Sir Joseph Banks
Sir Joseph Banks
In 1768 Joseph Banks took part in the first expedition of Captain James Cook (1728-1779), from which he returned to England with a thousand new species of plants, a thousand more of birds and fish, and "insects innumerable." While still a young man, however, Banks ended his days as an explorer to become president of the Royal Society, and later a sponsor of expeditions to Africa, Australia, the Pacific, and the Arctic.
Born in London on February 13, 1743, Banks came from an exceedingly wealthy family with an enormous estate in Lincolnshire. He undertook his early education at Eton, and it was there, at age 14, that Banks, as he later recalled, discovered his calling in life. One summer evening, he was walking near the school when he suddenly became aware of the variety of flowers growing along the lane. Inspired to study nature, thereafter he learned as much as he could about botany. Upon arriving at Oxford University and discovering that it had no professor of botany, the young heir (his father had died when he was young) simply hired a botany professor from Oxford's rival, Cambridge, and brought the instructor back to Oxford to teach him.
After graduating from Oxford in 1763 and gaining his full inheritance the following year when he turned 21, Banks became a fellow of the Royal Society in 1766. He went on his first voyage later that year, aboard the Niger to collect plant specimens in Newfoundland and Labrador. Returning to England, he soon learned about the opportunity of a lifetime: a chance to sail with Captain Cook as onboard naturalist. Banks would have to pay his own expenses, and those of his staff, but that was no problem for him, so in 1768 he left England with Cook aboard the Endeavor.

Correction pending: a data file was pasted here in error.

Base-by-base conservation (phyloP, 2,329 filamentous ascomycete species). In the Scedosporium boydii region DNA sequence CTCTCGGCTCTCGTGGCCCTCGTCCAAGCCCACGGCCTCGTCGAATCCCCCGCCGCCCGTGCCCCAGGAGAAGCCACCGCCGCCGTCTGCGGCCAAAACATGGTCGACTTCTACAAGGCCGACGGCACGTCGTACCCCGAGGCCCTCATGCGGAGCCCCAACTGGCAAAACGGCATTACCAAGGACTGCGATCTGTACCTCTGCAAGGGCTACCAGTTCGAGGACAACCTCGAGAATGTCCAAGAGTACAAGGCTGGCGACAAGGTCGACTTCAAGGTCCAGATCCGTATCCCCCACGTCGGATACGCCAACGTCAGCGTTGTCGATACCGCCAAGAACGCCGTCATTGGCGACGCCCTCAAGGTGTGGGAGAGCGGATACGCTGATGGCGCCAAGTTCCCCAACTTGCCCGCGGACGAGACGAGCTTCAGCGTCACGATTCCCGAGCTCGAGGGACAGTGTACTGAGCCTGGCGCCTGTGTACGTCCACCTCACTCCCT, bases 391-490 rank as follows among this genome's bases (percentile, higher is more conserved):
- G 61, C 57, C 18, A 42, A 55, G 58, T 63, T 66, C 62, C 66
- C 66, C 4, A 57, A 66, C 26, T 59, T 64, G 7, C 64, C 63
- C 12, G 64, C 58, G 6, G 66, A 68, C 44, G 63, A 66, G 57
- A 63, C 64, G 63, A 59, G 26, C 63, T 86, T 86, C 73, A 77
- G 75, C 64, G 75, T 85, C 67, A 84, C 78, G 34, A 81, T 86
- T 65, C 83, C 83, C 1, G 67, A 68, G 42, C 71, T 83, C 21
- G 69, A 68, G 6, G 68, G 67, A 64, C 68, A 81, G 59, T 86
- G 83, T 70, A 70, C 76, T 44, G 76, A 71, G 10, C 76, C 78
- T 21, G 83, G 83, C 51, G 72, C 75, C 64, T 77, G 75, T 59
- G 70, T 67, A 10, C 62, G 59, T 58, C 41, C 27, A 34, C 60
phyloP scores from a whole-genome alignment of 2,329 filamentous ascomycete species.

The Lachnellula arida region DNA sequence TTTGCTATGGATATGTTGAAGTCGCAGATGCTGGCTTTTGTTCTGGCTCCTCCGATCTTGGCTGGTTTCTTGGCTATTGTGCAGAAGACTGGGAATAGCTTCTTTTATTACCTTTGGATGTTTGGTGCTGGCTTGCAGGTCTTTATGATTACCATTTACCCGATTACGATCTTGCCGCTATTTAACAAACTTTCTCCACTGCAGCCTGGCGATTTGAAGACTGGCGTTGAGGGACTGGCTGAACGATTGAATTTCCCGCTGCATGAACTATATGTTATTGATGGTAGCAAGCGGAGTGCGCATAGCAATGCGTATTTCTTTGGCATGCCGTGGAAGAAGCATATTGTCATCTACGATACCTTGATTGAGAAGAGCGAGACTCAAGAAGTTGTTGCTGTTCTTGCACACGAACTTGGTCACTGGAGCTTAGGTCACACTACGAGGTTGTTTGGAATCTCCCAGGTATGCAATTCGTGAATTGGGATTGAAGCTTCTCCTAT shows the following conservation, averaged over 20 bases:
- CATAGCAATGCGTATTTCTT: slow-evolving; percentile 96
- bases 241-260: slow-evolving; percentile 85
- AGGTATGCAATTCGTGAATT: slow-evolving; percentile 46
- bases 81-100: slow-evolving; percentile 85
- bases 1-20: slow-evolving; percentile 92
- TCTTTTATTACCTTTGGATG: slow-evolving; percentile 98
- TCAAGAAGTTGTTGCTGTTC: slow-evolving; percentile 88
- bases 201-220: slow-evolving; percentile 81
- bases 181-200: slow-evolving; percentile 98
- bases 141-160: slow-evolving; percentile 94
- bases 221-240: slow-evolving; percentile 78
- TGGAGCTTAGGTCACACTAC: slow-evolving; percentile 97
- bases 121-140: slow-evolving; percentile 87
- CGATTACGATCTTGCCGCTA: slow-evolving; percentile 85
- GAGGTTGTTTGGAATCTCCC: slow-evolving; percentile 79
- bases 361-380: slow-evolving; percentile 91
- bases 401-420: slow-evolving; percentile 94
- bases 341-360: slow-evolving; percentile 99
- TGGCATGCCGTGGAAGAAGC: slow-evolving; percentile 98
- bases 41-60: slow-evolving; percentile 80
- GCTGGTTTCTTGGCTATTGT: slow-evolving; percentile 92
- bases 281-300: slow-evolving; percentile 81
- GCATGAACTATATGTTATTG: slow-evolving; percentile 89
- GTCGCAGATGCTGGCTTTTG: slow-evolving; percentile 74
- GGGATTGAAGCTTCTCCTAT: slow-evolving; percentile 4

The crew had many adventures and misadventures along the way, and in Tahiti Banks allowed himself to be tattooed—one of the first Westerners to do so. He is also rumored to have engaged in amorous involvements with at least one of the beautiful Polynesian women he met. But he also found time for work, and as the ship sailed from Tahiti to New Zealand and Australia, he collected numerous specimens of animal and plant life. He returned to a hero's welcome, receiving praise from King George III (destined to be a lifelong friend of Banks's) and Swedish naturalist Carl Linnaeus (1707-1778).
Ego seems to have gotten the better of Banks for a time, because only his hubris can explain why he failed to join Cook on the his second voyage in 1772. Banks insisted on bringing a staff of 15 people, including two horn players, which would require the building of extra cabins on deck. Cook ordered these cabins torn down because they would make the craft unseaworthy, yet Banks refused to reduce the numbers of his staff. So Cook left without him—a fact Banks rued for the rest of his life—and, except for a voyage to Iceland later that year, Bank's travelling days were over.
The second phase of his career began in 1778, when the 35-year-old Banks was elected president of the Royal Society, perhaps the most honored position in the scientific world at that time. In this capacity, he established a large library of travel books in the British Museum, a library still in existence more than two centuries later. He also influenced exploration in many ways, including his suggestion to Captain William Bligh (1754-1817) that he sail to Tahiti to collect breadfruit—as Bligh later did on his infamous Bounty voyage.